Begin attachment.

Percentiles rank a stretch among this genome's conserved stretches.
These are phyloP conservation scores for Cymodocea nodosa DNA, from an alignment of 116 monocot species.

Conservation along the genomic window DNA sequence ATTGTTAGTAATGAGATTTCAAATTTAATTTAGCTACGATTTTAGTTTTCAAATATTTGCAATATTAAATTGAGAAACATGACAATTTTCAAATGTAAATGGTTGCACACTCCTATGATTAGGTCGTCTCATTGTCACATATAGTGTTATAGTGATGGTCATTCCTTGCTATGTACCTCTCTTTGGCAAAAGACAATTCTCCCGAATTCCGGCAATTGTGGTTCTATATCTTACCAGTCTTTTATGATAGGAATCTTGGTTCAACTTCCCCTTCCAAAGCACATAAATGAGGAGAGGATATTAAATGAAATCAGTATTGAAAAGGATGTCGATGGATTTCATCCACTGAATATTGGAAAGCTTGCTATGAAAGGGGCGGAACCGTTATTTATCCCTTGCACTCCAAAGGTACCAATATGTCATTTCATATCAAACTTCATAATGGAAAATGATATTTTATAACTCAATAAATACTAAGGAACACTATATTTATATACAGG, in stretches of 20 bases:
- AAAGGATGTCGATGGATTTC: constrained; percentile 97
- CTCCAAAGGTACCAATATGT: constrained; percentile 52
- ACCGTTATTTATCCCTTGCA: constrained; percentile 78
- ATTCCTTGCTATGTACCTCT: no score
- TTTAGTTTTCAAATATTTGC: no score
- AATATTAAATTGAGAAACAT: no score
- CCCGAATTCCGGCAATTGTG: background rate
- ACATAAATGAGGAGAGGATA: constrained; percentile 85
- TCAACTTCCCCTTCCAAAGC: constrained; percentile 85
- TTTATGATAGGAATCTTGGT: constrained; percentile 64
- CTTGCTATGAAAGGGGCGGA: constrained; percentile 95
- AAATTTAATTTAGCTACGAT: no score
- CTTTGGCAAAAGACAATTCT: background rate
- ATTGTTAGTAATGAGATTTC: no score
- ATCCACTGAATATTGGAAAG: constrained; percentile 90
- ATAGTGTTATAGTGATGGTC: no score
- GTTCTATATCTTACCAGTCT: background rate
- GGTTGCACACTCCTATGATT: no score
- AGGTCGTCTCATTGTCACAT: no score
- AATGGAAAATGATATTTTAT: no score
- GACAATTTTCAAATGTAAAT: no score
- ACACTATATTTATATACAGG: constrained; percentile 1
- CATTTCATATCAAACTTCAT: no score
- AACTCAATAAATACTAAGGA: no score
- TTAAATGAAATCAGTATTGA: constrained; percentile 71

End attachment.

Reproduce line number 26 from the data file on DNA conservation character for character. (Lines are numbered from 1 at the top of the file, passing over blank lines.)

- CATTTCATATCAAACTTCAT: no score